The western tip of the Isle of Wight peters out in a series of three jagged rocks known as the Needles.  You might think they owe their name to their sharp edges but it turns out there used to be a fourth, needle-shaped, rock called Lot’s wife, as shown in Isaac Taylor’s map of Hampshire published in 1759.  Continue reading How did the Needles get their name?

Britain’s smallest island

Britain’s smallest island lies off the south west coast at the western tip of the Scilly Isles.  Bishop Rock is also classed in the Guinness Book of Records as the smallest built-on island in the world.  In fact, the only building is a lighthouse, as there isn’t room for anything else. To the west of Bishop Rock, there’s no more land till the American coast, so it bears the full brunt of Atlantic gales.  The lighthouse was built with great difficulty – the first one was washed away in 1850 before it could be used.  An enormous wave once snatched away the 550lb fog bell.  The island has not been inhabited since 1992 when the lighthouse became fully automated and the last keepers left.
The lighthouse features in the BBC’s Seven Man Made Wonders

The geographical centre of Great Britain

Peat bog near the exact centre of Great Britain

According to the Ordnance Survey, the geographical centre of Great Britain (factoring in its 401 associated islands) lies at unmarked point surrounded by peat bog on Brennand Farm, about four miles north-west of Dunsop Bridge. This BBC page goes in search of it armed with a GPS.

The Northumberland town Haltwhistle also claims to be the centre.

The lowest land point in Britain

Holme Fen, Cambridgeshire

The village of of Holme Fen, specifically Holme Posts as depicted above, is probably the lowest land point in England at nearly 3 metres (9.8 ft) below sea level. Wikipedia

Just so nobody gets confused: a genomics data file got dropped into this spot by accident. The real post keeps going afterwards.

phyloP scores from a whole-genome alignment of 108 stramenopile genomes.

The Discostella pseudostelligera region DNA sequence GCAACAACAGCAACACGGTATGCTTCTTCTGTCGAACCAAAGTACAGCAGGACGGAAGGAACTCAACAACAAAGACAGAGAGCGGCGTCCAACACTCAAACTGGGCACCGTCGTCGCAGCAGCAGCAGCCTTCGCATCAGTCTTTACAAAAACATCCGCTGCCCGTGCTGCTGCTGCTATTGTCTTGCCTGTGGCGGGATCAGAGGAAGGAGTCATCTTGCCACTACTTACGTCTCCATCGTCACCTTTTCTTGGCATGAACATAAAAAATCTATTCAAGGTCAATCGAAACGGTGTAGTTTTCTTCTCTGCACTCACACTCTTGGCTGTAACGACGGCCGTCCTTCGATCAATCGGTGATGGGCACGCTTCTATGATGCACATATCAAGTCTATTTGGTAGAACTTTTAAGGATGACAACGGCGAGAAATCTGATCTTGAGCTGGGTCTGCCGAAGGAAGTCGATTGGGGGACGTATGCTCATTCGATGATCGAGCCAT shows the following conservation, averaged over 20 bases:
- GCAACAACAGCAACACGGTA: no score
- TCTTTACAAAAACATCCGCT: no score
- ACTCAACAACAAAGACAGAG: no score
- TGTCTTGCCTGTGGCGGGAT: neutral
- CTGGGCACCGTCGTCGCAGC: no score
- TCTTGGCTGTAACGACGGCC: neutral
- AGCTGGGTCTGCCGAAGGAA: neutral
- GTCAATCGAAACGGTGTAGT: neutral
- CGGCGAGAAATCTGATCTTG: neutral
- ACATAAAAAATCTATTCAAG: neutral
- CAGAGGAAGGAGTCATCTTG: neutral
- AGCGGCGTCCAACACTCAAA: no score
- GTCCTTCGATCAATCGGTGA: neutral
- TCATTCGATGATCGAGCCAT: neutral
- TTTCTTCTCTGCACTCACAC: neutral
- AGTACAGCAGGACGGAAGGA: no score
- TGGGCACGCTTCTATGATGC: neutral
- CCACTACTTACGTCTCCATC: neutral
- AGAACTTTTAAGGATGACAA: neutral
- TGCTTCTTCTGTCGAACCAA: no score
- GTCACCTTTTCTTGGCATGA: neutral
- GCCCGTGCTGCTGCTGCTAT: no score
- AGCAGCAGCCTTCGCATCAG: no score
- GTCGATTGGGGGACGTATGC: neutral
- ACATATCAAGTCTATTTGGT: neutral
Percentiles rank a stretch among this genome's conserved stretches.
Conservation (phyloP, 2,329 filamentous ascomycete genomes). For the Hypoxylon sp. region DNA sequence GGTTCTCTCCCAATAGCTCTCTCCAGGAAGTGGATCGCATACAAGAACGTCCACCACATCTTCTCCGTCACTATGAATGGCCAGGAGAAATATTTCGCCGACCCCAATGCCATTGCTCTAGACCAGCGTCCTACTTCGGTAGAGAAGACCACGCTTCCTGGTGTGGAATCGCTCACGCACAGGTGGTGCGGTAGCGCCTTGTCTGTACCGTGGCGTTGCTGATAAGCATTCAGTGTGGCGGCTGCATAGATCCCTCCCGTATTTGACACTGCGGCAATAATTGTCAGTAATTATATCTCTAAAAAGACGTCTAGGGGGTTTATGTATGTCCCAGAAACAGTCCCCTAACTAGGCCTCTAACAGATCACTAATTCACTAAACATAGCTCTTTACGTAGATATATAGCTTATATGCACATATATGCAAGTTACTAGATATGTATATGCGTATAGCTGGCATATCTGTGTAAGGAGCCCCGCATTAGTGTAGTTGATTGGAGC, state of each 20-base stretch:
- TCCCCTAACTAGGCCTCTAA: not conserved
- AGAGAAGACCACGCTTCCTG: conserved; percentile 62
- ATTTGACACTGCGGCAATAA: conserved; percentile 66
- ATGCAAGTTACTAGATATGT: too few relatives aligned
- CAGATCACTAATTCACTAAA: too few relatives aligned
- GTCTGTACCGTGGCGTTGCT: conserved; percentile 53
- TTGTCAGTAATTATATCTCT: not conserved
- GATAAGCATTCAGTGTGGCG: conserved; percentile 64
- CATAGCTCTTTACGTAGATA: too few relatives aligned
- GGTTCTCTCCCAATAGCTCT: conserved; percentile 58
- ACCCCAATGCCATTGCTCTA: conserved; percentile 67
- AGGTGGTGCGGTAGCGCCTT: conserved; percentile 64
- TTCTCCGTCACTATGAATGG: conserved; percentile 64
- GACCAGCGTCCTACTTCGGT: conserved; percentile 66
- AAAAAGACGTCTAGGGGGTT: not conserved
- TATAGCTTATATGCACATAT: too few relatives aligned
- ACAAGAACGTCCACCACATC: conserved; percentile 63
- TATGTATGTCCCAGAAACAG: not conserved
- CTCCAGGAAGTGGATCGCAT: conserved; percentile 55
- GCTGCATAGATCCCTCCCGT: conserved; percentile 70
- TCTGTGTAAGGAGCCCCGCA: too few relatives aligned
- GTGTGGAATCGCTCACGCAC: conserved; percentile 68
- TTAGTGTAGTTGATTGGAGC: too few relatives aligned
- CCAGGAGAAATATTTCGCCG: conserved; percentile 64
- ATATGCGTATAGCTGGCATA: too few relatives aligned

See also

UK’s lowest spot getting lower
“Conservationists have raised concerns that the lowest land spot in the UK is sinking.Holme Fen, a national nature reserve near Peterborough in Cambridgeshire, has sunk by about four metres since draining work began in the 1850s, leaving it about 2.75 m below sea level. ” BBC

Holme Fen is a rare surviving relic of the vast fenlands that once covered the countryside in parts of East Anglia. Listen to BBC documentary about Holme Fen here.

The Corryvreckan whirlpool

Remarkably the third largest whirlpool in the world, the Corryvreckan whirlpool, lies in Scottish waters. It is located in the narrow strait between the islands of Jura and Scarba. The names comes from the Gaelic, Coirebhreacain meaning “cauldron of the speckled seas. Continue reading The Corryvreckan whirlpool

Remembering the Great Storm of 1987

Anyone out of the country that week in October came back to find an altered landscape.  An estimated 15 million trees had been toppled, mainly in southern England, which bore the brunt of the hurricane-force winds.  The north of Britain is used to ferocious winds, but the south hadn’t experienced anything like it for nearly 300 years.  The result was a large population of very tall, old trees that had never been tested by such severe weather conditions. Continue reading Remembering the Great Storm of 1987

Abandoned villages in the UK

This site on Abandoned Communities in Britain is fascinating and poignant. Since the Middle Ages thousands of towns, villages, and other human communities in Great Britain have been abandoned. Often the settlement was abandoned because of economic and social changes, but sometimes also due to the forces of nature. Many tell a tragic story. The web “commemorates all abandoned communities” through text, photos, paintings and poetry.

Loch Coruisk